I remember in the late 90’s someone turned me onto Penhaligon’s and I instantly became intrigued by their history. Anyone that’s been in existence this long must be doing something right. As an impulse shopper, I ran to Saks Fifth Avenue to experience their magic. Of all the scents I smelt, LP No 9 stood out the most. It was warm and very masculine in a traditional sense. It seemed like something a banker would wear. I purchased it and after wearing it for a bit, didn’t like it anymore. Why, my taste started to change. I longed for something new. So I offered it to my brother because I could see he took a liking to it.

On Thursday May 21st, New York City Policeman shattered my world when they told me my beloved brother, Lamont R. Bishop, collapsed and passed away on his way home from the gym. My body went cold and I felt alone. Nothing would ever be the same.

After I returned home from the hospital with my family, I walked into his room as I began grappling with my new reality and there it was on his dresser staring at me. I’ve gone in there hundreds of times to ask him to cut my hair, for advice, to watch Sportscenter, help him pick out a shirt and tie combo, to compare who had a better Windsor knot, to give him a hug and never paid much attention to it. But on this particular day, the first fragrance I ever gave my brother, sorely stood out. After holding it in my hand and remembering the moment I gave it to him, I took it back into my possession. I then took a quick shower because there was much to do and proceeded to spray a bit on myself. The next day I sprayed a bit more on myself and did so every day for the next week. So many things have been running through my head but in a weird way LP No 9 has bought me a bit of comfort and it will forever be a part of my scent wardrobe.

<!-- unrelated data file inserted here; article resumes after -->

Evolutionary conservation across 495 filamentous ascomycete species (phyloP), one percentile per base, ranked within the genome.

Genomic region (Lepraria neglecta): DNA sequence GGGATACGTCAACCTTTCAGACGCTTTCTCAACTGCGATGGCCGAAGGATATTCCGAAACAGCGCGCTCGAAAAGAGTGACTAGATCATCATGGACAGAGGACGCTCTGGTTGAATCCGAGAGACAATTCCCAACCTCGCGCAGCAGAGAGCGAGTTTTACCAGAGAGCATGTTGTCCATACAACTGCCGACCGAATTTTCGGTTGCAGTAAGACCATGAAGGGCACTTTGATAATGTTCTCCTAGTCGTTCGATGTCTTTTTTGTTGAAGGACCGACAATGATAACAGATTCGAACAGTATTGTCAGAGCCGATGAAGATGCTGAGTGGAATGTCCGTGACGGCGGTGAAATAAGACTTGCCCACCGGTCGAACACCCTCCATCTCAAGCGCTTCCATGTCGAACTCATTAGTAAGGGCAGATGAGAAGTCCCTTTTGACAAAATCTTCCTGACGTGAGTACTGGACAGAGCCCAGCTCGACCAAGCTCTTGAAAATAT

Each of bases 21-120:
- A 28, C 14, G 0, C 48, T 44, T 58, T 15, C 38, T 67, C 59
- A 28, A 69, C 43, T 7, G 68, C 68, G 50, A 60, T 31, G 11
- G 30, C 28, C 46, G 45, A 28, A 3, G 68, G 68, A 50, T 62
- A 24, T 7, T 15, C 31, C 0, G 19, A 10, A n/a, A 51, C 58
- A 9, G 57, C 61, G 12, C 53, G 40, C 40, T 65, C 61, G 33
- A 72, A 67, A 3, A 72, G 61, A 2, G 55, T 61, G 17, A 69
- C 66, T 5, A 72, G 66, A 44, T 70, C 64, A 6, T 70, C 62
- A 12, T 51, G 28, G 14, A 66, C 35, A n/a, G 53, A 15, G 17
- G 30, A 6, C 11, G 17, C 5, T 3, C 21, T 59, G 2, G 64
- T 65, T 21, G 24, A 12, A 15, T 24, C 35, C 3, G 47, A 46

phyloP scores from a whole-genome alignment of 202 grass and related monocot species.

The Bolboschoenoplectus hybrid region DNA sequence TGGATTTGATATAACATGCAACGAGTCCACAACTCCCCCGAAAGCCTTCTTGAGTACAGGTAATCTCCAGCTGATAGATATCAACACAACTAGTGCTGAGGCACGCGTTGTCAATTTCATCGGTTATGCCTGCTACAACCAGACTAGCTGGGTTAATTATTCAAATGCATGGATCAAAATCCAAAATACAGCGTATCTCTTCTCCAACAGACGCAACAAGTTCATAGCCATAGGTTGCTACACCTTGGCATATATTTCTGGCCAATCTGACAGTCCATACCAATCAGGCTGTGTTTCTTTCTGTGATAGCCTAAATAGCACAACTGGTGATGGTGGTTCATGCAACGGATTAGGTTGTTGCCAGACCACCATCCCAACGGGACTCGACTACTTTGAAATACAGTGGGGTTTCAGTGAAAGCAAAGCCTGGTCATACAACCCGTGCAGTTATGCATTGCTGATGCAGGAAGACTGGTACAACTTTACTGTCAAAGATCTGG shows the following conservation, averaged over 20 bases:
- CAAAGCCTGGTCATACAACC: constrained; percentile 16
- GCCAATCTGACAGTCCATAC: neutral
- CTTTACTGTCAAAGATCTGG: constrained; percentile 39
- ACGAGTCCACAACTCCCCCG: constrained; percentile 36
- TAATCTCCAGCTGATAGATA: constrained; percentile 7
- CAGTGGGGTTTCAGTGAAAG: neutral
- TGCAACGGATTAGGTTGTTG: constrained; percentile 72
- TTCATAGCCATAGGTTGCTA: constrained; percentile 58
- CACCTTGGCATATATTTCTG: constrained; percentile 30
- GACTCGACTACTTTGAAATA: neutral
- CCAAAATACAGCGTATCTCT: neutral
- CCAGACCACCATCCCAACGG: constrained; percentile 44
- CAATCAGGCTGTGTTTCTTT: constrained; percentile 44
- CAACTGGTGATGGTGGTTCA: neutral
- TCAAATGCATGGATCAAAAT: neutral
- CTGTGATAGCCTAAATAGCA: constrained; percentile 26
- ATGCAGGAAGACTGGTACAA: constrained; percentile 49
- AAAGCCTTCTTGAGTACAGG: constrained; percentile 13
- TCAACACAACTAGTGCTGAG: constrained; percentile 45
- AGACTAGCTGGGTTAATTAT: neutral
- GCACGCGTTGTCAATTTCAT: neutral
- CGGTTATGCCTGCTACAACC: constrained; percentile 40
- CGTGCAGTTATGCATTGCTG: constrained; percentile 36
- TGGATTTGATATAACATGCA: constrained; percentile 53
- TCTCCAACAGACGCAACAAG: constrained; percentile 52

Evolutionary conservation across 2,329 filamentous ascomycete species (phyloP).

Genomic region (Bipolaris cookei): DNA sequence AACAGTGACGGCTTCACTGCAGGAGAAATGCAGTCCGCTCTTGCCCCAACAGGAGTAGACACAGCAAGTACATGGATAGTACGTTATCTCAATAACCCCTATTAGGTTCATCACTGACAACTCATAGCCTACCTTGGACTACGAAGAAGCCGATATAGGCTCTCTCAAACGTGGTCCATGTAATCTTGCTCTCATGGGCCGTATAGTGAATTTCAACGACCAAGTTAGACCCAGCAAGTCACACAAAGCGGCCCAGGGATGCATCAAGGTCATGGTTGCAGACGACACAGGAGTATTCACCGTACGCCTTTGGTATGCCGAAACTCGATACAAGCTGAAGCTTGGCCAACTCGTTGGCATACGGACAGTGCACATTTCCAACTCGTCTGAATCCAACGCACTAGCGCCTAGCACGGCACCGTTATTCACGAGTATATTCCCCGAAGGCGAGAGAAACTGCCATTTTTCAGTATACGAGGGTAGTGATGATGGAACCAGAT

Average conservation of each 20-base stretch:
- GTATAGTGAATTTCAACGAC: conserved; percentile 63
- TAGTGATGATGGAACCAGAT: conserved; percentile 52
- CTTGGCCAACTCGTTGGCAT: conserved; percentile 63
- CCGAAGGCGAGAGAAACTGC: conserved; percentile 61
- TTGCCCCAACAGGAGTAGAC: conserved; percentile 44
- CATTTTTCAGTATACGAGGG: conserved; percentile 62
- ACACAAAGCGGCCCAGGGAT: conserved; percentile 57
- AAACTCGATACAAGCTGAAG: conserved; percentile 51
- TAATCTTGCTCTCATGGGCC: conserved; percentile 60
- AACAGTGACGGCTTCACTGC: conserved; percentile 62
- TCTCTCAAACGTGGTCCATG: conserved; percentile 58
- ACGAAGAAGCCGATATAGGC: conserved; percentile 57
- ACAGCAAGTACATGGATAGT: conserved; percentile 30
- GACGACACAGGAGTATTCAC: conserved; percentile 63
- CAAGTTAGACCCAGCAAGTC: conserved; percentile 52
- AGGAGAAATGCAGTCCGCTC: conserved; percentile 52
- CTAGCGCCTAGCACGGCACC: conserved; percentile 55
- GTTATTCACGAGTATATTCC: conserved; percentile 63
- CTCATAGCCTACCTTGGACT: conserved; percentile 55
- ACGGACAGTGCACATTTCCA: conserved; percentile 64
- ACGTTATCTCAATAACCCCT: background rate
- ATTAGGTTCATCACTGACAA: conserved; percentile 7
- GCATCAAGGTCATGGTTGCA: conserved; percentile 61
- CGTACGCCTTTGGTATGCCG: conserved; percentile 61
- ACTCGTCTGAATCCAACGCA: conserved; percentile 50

Ya see, LP No 9 will forever remind me of my brother. It is indeed masculine and very traditional. But now it also represents everything that made my brother loved by so many, endearing, smooth, sweet, familiar, and strong. LP No 9 just feels right and that’s how you felt when in the presence of Lamont.

I feel cheated by life because Lamont was a mere 35 years old when he passed. He was on his way to receiving his PH.D in psychology, is survived by his 1 year old son named Aidan A Bishop, was making plans to marry his fiancee Aquila Lovell and had an entire life ahead of him. But most of all, he always had a moment to listen because he cared. He embodied all of the good qualities we’ve come to understand a man is to stand for. He loved his family and inspired his friends and colleagues to strive for greatness.

As I sit outside his room writing this post, I’m reminded by its stillness that my beloved brother is gone. Its surreal because he was only 35. It’s surreal because we spoke the night before and he told me he was proud of me. It’s surreal because we were supposed to grow old together. It’s surreal because my brother, my only brother is no longer here. But the memories are deep, the love is deeper and I can thank God we had the best relationship one can ask for. Best of all, I can spray a bit of LP No 9 on myself and remember L, aspire to be the man he was and look forward to hanging with him again one day. In the interim, I pray for strength and understanding and hope you will pray for me as well.